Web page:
Monthly Archives: July 2010

How is Time Doctor different from Rescue Time?


Time Doctor vs Rescue Time

(Updated: Sept. 2013)

A number of visitors to the site have asked how Time Doctor is different compared to Rescue Time, a popular and free productivity/time tracking application. On the surface, both programs do appear to be similar, but the approach and the practical applications of each product are vastly different.

Both rely on a client side software package installed on a users computer to monitor computer usage coupled to a remote server that can generate reports and tracks ‘personal productivity’ – or more precisely, productive time.

But this is where the similarities begin and end.

Rescue Time tracks computer usage silently in the background and can be configured to block websites while Time Doctor encourages users to manage their daily priorities and tracks time spent on particular tasks. Rescue Time requires no effort to use once installed, whereas Time Doctor is interactive by design.

A silent tracking application does have some benefits – it requires little or no user input once installed, but unfortunately there are also major drawbacks. A friend of mine who uses Time Doctor wrote to me after trying Rescue Time for the first time last week, saying, “It counts the time when I visited my bank web site on my break as ‘very productive’, but time in Google Chrome as ‘very distracting’, when I was actually working!”

Even if the application tracking in Rescue Time is categorized properly – this information is very limited in its use because for the most part you cannot know what someone is really working on just from what application they are using. For example, Rescue Time can track that a person was working on a Word document but just this information simply can’t tell you the actual work they were doing. So, even though Rescue Time has some eye-catching graphs displaying the time worked utilizing different applications, the usefulness of the data is quite limited.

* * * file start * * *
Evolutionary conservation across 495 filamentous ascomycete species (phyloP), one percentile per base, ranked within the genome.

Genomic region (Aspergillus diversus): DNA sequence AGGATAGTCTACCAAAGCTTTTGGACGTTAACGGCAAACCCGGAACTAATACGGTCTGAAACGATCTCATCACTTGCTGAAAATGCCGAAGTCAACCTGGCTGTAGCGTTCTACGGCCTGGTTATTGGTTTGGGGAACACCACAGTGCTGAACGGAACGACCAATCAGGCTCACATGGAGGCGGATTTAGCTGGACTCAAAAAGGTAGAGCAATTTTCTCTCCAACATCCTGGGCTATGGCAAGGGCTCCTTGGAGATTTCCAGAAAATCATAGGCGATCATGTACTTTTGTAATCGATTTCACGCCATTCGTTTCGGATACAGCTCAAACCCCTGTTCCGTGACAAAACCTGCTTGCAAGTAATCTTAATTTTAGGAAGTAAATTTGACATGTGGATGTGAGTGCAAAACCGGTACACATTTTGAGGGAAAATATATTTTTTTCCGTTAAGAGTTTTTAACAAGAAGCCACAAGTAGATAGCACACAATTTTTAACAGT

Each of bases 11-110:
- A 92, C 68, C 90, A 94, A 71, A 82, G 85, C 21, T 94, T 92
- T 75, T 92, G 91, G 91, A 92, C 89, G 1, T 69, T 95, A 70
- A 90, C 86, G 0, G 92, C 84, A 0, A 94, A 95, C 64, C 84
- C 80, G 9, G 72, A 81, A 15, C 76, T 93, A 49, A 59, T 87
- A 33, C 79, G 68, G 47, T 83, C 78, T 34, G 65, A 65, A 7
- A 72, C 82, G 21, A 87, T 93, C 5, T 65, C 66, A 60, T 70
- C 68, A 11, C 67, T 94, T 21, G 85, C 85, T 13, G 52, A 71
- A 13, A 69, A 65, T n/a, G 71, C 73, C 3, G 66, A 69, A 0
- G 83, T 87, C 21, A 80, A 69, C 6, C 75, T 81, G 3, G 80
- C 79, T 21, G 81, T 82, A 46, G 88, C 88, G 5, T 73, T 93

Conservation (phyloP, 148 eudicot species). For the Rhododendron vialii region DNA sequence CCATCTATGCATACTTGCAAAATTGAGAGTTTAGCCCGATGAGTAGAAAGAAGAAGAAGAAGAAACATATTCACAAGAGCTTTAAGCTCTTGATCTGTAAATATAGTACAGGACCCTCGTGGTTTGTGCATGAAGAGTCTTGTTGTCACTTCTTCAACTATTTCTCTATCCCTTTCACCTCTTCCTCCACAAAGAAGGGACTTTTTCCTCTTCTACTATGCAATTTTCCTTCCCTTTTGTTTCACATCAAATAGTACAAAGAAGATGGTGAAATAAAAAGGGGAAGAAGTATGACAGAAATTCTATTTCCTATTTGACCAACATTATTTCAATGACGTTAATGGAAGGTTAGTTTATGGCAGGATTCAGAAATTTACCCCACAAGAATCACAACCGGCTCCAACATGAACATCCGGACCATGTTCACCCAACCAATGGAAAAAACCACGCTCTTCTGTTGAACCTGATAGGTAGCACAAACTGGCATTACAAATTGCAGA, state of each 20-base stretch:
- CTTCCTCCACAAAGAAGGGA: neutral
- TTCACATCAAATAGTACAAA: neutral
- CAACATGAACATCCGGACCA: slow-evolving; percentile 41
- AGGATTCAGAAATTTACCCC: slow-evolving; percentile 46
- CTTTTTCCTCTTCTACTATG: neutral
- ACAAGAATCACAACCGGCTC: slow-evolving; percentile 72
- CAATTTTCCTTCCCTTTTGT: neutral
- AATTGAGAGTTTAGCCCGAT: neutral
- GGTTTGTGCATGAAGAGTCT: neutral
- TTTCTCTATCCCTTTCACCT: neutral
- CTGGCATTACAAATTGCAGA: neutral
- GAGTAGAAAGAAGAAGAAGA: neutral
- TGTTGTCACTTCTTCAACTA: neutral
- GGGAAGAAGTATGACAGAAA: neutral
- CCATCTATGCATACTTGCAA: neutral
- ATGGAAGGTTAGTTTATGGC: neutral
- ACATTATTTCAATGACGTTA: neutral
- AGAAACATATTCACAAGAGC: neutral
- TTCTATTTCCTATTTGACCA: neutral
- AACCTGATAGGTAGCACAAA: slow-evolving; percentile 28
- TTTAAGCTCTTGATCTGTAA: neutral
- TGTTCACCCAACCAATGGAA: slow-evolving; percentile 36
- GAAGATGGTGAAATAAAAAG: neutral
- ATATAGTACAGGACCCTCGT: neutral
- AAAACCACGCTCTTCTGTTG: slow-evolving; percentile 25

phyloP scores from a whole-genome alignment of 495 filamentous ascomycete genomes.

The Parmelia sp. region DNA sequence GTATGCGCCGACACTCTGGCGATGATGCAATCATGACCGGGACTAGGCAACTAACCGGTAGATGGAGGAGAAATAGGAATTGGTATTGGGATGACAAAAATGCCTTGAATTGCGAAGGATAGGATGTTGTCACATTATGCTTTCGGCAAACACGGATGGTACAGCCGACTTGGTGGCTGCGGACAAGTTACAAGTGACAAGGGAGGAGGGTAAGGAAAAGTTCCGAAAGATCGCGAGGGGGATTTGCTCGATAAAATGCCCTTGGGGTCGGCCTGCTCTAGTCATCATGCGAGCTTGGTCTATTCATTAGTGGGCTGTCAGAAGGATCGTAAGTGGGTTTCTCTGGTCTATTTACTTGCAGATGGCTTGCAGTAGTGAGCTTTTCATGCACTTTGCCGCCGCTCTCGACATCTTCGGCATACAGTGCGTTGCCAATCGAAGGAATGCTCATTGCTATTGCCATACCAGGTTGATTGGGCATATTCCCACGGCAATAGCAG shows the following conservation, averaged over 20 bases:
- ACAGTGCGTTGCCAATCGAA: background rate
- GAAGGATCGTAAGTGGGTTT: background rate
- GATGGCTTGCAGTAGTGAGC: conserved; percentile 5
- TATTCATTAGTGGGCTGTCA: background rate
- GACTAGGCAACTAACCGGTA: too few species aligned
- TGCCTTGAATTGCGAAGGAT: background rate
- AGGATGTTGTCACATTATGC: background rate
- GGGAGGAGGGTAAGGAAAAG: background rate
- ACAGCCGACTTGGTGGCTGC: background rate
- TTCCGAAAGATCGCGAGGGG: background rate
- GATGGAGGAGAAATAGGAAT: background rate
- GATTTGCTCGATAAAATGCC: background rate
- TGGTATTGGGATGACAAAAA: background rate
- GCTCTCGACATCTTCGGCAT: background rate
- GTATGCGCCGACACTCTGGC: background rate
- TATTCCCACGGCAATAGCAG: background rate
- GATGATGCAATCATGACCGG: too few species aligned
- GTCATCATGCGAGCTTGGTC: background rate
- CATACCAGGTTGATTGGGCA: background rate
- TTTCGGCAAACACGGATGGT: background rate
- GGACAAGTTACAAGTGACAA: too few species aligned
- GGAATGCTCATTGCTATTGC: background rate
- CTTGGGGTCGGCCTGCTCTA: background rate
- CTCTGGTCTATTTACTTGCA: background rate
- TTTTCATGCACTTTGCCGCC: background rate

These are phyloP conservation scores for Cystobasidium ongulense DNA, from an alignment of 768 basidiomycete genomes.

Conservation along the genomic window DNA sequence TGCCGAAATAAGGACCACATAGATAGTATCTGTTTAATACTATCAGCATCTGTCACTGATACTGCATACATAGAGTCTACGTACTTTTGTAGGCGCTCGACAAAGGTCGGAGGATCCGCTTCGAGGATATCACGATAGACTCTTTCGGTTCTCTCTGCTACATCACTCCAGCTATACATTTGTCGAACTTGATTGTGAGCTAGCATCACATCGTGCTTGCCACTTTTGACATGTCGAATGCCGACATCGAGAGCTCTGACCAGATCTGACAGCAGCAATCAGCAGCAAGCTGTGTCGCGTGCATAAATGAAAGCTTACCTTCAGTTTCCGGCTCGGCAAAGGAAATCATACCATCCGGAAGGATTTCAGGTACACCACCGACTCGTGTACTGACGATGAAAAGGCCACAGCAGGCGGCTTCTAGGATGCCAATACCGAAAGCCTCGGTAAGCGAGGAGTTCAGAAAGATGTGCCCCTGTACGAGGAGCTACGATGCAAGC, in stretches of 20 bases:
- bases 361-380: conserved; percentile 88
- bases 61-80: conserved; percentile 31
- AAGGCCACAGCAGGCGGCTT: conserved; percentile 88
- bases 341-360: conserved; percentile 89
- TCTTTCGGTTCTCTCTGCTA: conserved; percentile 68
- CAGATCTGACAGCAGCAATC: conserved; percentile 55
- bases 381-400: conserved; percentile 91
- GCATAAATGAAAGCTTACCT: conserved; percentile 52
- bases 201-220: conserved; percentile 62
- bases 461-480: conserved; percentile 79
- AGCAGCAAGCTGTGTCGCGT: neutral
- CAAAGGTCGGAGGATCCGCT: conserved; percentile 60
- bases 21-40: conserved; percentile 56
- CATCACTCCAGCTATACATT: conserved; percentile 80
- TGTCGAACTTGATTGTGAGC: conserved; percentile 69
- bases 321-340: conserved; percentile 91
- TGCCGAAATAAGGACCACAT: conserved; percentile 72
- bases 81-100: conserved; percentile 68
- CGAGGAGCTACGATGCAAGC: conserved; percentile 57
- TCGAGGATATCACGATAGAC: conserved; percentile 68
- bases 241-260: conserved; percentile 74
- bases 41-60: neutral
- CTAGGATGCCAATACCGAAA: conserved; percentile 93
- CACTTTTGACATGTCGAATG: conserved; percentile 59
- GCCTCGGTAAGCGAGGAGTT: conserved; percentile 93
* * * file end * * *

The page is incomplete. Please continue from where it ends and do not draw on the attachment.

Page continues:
Find out more

Instant Chat Solution


A few weeks, ago, the Time Doctor Team received this message from TD Captain and Commander Rob Rawson:

We need instant chatWe obviously want to provide world class customer service with our software, so we set about finding the best option that didn’t involve having to code live chat ourselves (we have our own software to work on!)

After about 3 days of research, we made a short list, and we initially went with Velaro, mostly because of the 3rd party support it had for Zendesk (and other bits of software we’d thought about using). We made it as far as setting up the entire system, but a few minor bugs with various browsers made us re-consider; we had problems with the way you had to constantly scroll to the bottom of a chat window after sending a message, and the chat window was about 10 pixels wide when viewed with Chrome (although it must be said that customer service was fantastic with Velaro and they’re working on fixing these problems).
Find out more

Some things we’ve fixed in the last week


Version 1.1.15 (6/29/2010)
– Fixed multiple instance of TD running
– Fixed sign in related issues
– Fixed the “going back to work” button
– Implemented the limit the priority length on input
– Fixed priorities list display problem
– Fixed the offline hours dialog layout issue
– Removed the 15 entries limit in the priorities list
– Implemented the auto expand of the priority with long description when selected

Version 1.1.15 (7/7/2010)
– Fixed multiple instance of TD running
– Fixed the “going back to work button”
– Implemented the limit the priority length on input
– Implemented the auto expand of the priority with long description when selected

Version 1.1.14 (7/6/2010)
– Fixed auto update issue in Linux
– Fixed priorities list display problem
– Implemented the auto expand of the priority with long description when selected

If for some reason, you don’t have the latest stable releases running then please contact – all users should automatically be prompted to update their software as new stable releases become available.